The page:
of Pittsburgh as a gritty, blue-collar city has eroded steadily over the years and here's the latest knock to the stereotype: Last Tuesday, Allegheny County Council voted to allow a group called Knit the Bridge to cover the Andy Warhol Bridge in colorful yarn, from Aug. 10 to Sept. 7. The bridge covering is the fruit of an art movement called "yarn bombing," in which various objects are encased in colorful fibers. It's a great idea, but we predict some knitting of brows among the old-timers.
PITTSBURGH used to have real, old-fashioned trolleys on streets, not modern light-rail vehicles in tunnels. But the old trolleys are still here. More than 50 of them are kept in Chartiers, Washington County, at the Pennsylvania Trolley Museum, which this weekend is celebrating its 50th anniversary with an event called "All the Streetcars You Desire." Congratulations to the museum for keeping nostalgia rolling for half a century. Now ring the bell -- we have to get out at Market Square.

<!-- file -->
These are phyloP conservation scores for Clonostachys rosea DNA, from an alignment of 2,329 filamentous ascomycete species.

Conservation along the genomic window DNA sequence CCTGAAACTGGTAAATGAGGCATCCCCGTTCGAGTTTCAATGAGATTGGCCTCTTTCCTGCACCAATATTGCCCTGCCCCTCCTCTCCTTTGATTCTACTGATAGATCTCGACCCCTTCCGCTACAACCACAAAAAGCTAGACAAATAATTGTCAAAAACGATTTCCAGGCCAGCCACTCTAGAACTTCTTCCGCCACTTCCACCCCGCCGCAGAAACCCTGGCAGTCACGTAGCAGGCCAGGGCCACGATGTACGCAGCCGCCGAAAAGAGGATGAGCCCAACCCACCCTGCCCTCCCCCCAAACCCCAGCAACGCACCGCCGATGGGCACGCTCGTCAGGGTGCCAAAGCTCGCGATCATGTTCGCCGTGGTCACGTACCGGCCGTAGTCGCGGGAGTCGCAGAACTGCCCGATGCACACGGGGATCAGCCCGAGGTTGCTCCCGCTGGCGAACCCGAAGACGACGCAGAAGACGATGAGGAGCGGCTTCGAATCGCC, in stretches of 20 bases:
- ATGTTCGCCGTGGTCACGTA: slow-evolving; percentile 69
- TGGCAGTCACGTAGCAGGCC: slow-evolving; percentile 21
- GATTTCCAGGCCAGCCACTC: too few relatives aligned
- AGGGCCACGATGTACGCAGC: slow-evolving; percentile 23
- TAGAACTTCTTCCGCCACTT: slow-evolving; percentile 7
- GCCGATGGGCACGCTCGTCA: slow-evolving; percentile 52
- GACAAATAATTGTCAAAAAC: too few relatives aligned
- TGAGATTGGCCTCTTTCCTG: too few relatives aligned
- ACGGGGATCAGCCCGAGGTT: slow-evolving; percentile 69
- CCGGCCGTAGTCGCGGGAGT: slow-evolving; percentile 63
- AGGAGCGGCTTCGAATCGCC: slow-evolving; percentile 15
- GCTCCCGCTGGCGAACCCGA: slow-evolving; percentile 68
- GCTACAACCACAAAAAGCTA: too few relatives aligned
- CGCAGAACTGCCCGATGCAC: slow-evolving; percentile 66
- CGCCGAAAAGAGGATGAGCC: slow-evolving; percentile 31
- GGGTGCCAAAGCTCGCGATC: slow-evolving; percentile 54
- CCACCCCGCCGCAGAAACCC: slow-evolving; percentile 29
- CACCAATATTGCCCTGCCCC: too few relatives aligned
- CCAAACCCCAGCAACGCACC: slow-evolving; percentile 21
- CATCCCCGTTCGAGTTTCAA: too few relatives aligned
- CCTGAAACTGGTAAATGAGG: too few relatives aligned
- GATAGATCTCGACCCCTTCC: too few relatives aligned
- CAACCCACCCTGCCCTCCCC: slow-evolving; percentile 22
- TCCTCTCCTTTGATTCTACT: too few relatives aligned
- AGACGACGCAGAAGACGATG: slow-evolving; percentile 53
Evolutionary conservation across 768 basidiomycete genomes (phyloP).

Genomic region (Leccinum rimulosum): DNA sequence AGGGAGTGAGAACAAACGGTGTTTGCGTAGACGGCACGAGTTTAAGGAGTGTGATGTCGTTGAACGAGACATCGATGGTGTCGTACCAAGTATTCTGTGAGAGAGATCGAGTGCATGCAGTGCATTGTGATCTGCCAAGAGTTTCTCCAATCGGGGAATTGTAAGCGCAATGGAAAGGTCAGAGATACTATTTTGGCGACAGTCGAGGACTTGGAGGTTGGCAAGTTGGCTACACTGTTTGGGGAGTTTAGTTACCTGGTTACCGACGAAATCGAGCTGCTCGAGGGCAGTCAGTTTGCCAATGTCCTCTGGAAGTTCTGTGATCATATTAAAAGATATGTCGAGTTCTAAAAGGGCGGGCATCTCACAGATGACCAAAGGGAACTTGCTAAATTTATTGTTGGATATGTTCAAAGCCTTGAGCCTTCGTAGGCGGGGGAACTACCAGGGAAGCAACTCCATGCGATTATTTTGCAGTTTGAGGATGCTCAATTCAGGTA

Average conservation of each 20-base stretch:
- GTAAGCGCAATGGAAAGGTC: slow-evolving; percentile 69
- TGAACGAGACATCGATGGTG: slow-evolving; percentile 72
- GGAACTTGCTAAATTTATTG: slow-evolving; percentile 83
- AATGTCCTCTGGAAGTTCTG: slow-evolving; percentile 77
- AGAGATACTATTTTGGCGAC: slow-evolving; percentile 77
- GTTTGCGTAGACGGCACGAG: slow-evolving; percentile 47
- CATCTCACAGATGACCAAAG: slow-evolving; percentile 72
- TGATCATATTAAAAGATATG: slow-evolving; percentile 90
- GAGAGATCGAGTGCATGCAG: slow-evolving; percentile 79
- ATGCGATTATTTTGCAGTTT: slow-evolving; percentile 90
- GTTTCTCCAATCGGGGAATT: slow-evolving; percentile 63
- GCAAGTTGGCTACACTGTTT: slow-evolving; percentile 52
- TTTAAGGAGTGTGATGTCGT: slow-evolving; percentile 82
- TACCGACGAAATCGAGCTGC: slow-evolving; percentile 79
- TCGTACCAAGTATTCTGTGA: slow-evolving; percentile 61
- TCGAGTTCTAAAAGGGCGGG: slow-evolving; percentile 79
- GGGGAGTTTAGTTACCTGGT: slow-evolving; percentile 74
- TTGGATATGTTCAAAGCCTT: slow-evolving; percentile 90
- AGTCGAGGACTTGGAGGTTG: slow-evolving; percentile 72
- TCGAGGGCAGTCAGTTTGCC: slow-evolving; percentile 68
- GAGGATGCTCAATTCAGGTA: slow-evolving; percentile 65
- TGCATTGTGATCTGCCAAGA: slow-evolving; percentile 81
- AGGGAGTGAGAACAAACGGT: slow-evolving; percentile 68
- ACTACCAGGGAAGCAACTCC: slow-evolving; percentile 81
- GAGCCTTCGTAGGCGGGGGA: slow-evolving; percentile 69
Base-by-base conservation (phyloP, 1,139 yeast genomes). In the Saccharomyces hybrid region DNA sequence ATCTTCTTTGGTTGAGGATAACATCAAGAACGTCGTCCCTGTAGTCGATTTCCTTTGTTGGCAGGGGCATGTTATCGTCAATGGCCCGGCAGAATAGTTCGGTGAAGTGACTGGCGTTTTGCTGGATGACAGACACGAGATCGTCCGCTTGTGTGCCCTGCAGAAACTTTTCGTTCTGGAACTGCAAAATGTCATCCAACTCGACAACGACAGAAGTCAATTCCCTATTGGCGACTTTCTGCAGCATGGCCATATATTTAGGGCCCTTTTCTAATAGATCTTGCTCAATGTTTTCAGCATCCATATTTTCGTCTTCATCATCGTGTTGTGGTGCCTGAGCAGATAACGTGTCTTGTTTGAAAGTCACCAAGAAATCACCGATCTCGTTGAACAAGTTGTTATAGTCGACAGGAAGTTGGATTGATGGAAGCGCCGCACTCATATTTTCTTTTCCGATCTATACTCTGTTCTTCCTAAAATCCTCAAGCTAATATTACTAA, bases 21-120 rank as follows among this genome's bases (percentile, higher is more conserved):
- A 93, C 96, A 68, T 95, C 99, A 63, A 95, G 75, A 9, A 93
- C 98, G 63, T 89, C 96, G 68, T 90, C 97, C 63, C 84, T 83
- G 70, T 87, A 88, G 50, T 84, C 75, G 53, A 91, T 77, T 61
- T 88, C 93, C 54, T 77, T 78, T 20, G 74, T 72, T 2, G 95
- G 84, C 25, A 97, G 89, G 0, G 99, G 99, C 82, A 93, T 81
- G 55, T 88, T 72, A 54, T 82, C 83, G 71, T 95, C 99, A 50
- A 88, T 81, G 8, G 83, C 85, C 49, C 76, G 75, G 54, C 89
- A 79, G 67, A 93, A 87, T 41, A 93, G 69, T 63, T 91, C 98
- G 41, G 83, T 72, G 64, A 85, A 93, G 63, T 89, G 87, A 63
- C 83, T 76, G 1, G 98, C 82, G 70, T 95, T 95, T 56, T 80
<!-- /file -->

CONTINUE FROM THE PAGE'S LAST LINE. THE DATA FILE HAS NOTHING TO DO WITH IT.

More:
MARKET SQUARE was a place where produce and other goods were sold once upon a time, but it was only nine years ago that a farmers market came to the storied location. Now it's a well-established feature of city life, held in the warm months every Thursday from 10 a.m. to 2 p.m. The Pittsburgh Downtown Partnership announced last week that more vendors will be coming to the market, which will expand into an adjoining space. Among the new attractions will be wine tastings from local wineries. Cheers to the new Pittsburgh!